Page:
John J. Mearsheimer, guest-blogging at Stephen Walt's place (good to see the old gang back together), has a post up which demonstrates quite clearly that he really doesn't understand the dynamics of the Israeli/Palestinian conflict. It's not that his predictive analysis is wrong -- he is quite right that if Israel pursues a "Greater Israel" policy unchecked, it will mean the eventual demise of the state. But beyond that, he ... how to put this gently? He doesn't know what he's talking about.
First, neither Ehud Barak nor Avigdor Lieberman "are committed to creating a Greater Israel." Barak proved his two-state bona fides at Camp David and Taba, and his Labor Party has been the primary mover in making the two-state solution official Israeli policy for nearly two decades. We can debate whether Barak should have brought Labor into government absent a commitment by Netanyahu to a two-state solution (one he wouldn't get), but there is no reason to believe that Barak will affirmatively use his position to try and create a "Greater Israel" that he has spent his entire political career trying to undermine.
Lieberman may be a racist, fascist thug, but Mearsheimer clearly doesn't know anything about his specific and peculiar brand of politics. Lieberman is most certainly not an advocate of "transferring" Palestinian Israelis (Israeli Arabs) out of the country -- a term which has a very specific meaning (essentially, expelling them). Lieberman wishes to redraw the borders of Israel so that predominantly Israeli Arab villages are incorporated into a new Palestinian state (and, in exchange, primarily Jewish settlement blocs are kept by Israel). This policy is inherently impossible to achieve without creating a Palestinian state. It is true that Lieberman doesn't see the creation of Palestine to be the immediate item on the agenda, but that's not because he's pursuing a "transfer" policy domestically.
Finally, Mearsheimer also doesn't understand the politics of the American pro-Israel community. He asks why "Israel's Jewish backers" think "Greater Israel is good for the Jews." Well, there's a simple answer to that: We don't. The settlements and the idea of Greater Israel are not particularly popular amongst American Jews. And even many (not all) of the more conservative Jewish organizations are not affirmatively in favor of Greater Israel or pro-settlement. They just either don't see the settlements as that big a deal, or think of them as a distraction from the "real" issue of Palestinian terrorism and Israel's security.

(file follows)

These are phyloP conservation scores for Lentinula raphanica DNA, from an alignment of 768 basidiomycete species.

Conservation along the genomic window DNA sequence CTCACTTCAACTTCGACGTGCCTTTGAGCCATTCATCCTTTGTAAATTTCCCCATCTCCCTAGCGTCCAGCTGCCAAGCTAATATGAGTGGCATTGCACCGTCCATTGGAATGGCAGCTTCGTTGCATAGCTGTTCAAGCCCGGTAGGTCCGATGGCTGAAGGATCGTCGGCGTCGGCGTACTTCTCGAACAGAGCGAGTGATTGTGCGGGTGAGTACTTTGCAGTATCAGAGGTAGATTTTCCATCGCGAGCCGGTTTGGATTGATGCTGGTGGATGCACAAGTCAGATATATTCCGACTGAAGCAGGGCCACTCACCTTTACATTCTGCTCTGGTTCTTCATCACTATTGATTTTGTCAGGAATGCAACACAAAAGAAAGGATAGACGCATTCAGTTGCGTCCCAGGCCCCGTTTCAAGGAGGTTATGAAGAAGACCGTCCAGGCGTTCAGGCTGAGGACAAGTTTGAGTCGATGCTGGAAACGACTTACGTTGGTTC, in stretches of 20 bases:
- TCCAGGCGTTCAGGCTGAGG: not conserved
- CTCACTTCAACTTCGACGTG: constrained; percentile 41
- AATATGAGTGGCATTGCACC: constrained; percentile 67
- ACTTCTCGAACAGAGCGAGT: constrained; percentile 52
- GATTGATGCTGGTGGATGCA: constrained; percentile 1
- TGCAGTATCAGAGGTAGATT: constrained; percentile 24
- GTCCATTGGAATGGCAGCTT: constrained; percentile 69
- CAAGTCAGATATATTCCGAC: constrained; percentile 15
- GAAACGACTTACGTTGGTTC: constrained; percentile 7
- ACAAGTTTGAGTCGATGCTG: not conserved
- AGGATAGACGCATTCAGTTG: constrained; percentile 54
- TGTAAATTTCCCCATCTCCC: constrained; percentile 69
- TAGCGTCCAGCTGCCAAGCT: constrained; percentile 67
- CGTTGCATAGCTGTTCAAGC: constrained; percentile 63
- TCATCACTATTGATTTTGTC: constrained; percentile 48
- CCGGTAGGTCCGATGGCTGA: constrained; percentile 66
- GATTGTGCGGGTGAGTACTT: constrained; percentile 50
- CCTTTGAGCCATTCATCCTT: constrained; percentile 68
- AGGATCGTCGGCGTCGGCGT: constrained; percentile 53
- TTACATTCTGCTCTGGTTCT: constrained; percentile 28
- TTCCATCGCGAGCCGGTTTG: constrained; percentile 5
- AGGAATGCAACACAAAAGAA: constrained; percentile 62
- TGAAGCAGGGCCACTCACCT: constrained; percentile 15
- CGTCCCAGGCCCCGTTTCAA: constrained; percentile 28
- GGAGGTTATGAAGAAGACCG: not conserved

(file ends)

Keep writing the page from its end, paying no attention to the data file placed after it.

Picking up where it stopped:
What American Jews tend to battle over is the degree to which settlements should be a primary item on the agenda. There are many Jews who will say that the settlements are a bad thing, but we have to deal with the problem of terrorism first. I think that's short-sighted -- I think the settlements are a major issue that has to be dealt with now, because they are continually aggravating the conflict, don't make Israel safer, represent an injustice to the Palestinians, and constitute a ticking time bomb on Israel's ability to maintain itself as Jewish and democratic. But that's the axis where the debate is.
I think the resistance many Jews have to putting the settlements front and center is the degree to which this conflict has been moralized into a game of "who is the worse evildoer." In the discursive climate we have, where there is nothing stupid, only something evil, saying the settlements need to be one of the primary items on the agenda table is read as saying that they are equally morally wrongful to, say, a Palestinian rocket attack on Sderot. Whether they are or not, though, is immaterial to Mearsheimer's completely correct observation that they still are a "remarkably foolish" policy. But until we can talk about Israel that way -- until not everything about the conflict is collapsed into this moral gamesmanship -- I think this debate will still be live.
But that's neither here nor there. At least in my lifetime, it hasn't been Greater Israel versus two-state solution. On that question, Greater Israel is in the definitive minority. The big debate is whether the degrees to which we should direct our energies towards pressuring Israel over the settlements versus pressuring Palestinians on terrorism and extremism. It's a debate I'm committed to winning, because like Mearsheimer and former PM Olmert I think the path Israel is going down with the settlements is suicidal. But Mearsheimer doesn't help his case when he fundamentally misunderstands the mindsets of the relevant players.